Abbreviations: EO, essential oil; MIC, minimum inhibitory concentration.

It is commonly known that the activity of the bacteria may be repressed by more than one type of anti-organisms, as shown in Table 2. The EO, which is labeled as one of the most famous anti-organisms (anti-bacteria), can inhibit the bacteria growing with variant ratios according to the MIC rate. Testing the EOs against the bacteria and measuring the MIC can be done via many types of antimicrobial screening methods such as well-diffusion method and disk diffusion method (DDM). This research is based on the second method.24 Some EOs have limited impact on specific types of bacteria, while others have wide anti-bacterial impact. Thus, it is a difficult issue to determine the EOs that contain the suitable antibacterial compounds that can achieve the desired inhibition for the bacterial growth due to the huge number of compounds in their chemical composition as shown in Table 1. Herein, the importance of the reduction process appears in an attempt to abstract the chemical compounds and retain only those that have a high antibacterial impact.

The reduction process based on the RS theory is the first step in the proposed EOROT algorithm. It is divided into three phases. 1) It begins with reducing the number of the compounds for every EO by keeping only the compounds that affect the EO concentration. This process depends on defining the threshold value for the compound’s concentration percentage by 2% and ignoring the compounds that do not exceed this threshold. 2) After the reduction of compounds, the RS starts establishing some logic rules; these rules can help in determining the EOs that have a high antibacterial effect generally without testing them on certain types of bacteria as defined in the following equation:


where the symbols A, B, C, D, E, and F are the concentration percentage rates of the compound in the EO and the symbols V.H, H, N, and L are the antibacterial activity degrees for these compounds. Table 3 displays these symbols and their significances. 3) The last phase in the reduction process is applying the extracted rules to constringe the number of EOs by finding the significant antibacterial EOs only. The pseudo code of the EOROT algorithm is presented in Box 1.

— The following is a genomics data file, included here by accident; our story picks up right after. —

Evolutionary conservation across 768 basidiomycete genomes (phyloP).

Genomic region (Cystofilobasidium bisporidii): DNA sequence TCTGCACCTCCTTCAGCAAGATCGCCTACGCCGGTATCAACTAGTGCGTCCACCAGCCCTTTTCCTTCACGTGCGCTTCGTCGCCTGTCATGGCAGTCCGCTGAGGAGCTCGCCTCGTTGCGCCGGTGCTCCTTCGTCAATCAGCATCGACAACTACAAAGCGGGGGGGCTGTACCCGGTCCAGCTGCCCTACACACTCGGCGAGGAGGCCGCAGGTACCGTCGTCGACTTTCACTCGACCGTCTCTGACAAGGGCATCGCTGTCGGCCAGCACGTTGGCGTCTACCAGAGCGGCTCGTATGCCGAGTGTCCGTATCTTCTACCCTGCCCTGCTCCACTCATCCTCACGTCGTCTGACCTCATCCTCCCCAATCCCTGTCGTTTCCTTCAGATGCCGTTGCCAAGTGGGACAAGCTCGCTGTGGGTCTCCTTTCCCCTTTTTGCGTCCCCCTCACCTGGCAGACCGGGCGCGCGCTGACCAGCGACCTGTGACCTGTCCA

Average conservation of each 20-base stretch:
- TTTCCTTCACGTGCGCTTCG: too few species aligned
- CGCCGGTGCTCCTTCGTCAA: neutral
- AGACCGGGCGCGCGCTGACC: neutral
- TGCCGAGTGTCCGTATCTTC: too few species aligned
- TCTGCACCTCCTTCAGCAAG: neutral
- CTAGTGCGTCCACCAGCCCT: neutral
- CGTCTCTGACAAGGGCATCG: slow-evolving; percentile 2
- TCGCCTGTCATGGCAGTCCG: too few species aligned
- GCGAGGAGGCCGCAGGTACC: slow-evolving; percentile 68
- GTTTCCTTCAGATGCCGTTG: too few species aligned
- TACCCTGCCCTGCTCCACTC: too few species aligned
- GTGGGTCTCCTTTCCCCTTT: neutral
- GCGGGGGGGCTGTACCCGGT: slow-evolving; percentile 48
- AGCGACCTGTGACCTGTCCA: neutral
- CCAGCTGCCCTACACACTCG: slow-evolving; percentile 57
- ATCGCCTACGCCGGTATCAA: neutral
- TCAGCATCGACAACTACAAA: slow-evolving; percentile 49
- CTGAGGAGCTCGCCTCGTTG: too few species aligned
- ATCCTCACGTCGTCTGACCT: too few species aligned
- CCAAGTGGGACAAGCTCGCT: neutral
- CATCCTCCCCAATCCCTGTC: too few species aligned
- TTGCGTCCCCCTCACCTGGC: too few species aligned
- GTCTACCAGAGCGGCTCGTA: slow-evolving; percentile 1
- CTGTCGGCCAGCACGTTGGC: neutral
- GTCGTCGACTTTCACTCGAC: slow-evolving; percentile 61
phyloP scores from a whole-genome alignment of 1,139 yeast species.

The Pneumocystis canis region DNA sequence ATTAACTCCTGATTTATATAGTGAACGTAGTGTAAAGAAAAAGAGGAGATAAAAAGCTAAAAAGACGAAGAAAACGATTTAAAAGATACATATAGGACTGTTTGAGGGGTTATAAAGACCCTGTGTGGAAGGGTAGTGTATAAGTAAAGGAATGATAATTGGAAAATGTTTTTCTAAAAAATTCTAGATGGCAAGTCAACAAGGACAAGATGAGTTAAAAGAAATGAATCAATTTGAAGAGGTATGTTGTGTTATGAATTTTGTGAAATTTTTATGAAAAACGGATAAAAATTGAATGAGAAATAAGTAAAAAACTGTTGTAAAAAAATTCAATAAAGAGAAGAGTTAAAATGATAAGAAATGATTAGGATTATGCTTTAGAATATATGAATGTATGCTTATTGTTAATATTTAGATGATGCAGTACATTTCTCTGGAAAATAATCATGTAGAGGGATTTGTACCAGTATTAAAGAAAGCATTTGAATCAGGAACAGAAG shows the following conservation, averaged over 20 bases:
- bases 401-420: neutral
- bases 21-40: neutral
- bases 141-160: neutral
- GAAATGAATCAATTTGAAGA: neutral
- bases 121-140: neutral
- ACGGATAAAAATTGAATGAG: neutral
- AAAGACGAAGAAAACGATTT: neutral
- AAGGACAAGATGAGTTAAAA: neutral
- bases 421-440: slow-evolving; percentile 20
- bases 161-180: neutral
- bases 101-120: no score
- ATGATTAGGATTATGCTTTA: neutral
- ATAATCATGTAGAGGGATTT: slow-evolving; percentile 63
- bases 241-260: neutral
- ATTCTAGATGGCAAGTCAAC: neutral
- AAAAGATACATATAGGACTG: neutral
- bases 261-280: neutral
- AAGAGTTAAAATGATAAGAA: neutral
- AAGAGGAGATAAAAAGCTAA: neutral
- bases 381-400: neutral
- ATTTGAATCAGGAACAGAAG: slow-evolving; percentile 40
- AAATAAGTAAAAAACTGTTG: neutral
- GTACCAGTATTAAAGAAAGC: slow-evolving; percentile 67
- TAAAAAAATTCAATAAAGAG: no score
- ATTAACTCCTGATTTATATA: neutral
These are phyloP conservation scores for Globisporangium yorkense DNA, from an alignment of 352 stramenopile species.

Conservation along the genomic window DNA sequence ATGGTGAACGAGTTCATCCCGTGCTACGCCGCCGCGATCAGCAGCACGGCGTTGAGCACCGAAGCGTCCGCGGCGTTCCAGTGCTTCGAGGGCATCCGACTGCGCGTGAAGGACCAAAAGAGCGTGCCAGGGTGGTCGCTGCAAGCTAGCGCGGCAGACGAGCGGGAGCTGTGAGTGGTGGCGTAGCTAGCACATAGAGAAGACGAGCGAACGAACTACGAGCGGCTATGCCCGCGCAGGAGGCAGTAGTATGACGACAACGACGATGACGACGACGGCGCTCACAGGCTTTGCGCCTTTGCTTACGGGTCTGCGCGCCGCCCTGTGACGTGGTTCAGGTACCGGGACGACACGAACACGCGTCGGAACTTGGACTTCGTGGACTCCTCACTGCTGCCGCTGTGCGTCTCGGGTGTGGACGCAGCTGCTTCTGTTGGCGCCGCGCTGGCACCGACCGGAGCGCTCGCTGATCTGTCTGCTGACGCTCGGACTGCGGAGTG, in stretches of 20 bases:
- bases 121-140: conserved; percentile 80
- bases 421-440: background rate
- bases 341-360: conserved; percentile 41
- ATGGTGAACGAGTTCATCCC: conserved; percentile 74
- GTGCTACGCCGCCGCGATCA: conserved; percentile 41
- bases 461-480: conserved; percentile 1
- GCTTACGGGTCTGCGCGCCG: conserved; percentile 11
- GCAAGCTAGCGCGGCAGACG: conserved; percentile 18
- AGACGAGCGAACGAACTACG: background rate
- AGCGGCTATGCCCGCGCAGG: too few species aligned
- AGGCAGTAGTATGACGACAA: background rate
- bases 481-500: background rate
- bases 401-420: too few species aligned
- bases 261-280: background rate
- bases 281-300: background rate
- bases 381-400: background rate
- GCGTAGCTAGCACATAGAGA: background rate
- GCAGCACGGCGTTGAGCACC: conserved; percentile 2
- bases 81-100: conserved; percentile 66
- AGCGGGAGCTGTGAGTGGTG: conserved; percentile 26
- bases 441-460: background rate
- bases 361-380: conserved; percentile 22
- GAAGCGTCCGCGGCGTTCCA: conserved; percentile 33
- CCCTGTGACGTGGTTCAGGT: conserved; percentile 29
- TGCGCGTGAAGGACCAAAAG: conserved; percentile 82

Table 3 Significance of compound concentration percentage and antibacterial degree

Box 1 Pseudo code of EOROT

Abbreviation: EOROT, Essential Oil Reduction and Optimization Tool.

After completing the reduction phase, the optimization process begins its role in the EOROT algorithm. Generally, the optimization process is a popular computational technique that tends to find the optimal solution to the current problem. The main purpose of the optimization phase in EOROT is to find the proper EO that can inhibit the bacteria with the best MIC. PSO is the optimization algorithm that is used in EOROT; it is based on defining the population of the current problem that consists of some particles (i.e., bacteria and EOs) represented by a matrix P = [Ni * Mj], where N is the bacteria and M is the EO. For every bacteria, the target is to find the inhibitory EO with minimum MIC. Thus, the searching process begins by initializing the bacteria and the EO’s MIC degree and changing the velocity of the search until the optimal solution is reached. This method reduces time and cost substantially, where the algorithm takes into consideration how to optimize the number of EOs that affects the bacteria to achieve a high utilization of one EO in inhibiting multiple types of bacteria. Figure 2 displays how the PSO works in order to find the optimal EO for the selected bacteria.

Figure 2 Scenario of PSO processing on the selected population of bacteria and EOs.

Abbreviations: PSO, particle swarm optimization; EO, essential oil.

In Figure 2, represents the initial value of the particles (i.e., the initial bacteria and EO), and are the best suggested positions for the current particle, and the is the optimal solution (i.e., the EO with the minimum MIC that can inhibit this bacteria). In the search process, every particle moves with a certain velocity that determines its new position, and the search will stop when the new position becomes close to the target.

Implementation and results analysis of EOROT

In this section, the EOROT will be practically applied on the 24 EOs, which are represented in Table 1. The suggested EOs have >850 compounds; many of them are not vital compounds in the chemical compositions. As discussed in the previous section, the first phase in EOROT is the reduction process that is based on the reduction of compounds and establishing of logic rules. Table 4 displays the results after implementing the process of compounds’ reduction.

Table 4 Compounds of the EOs after the EOROT reduction process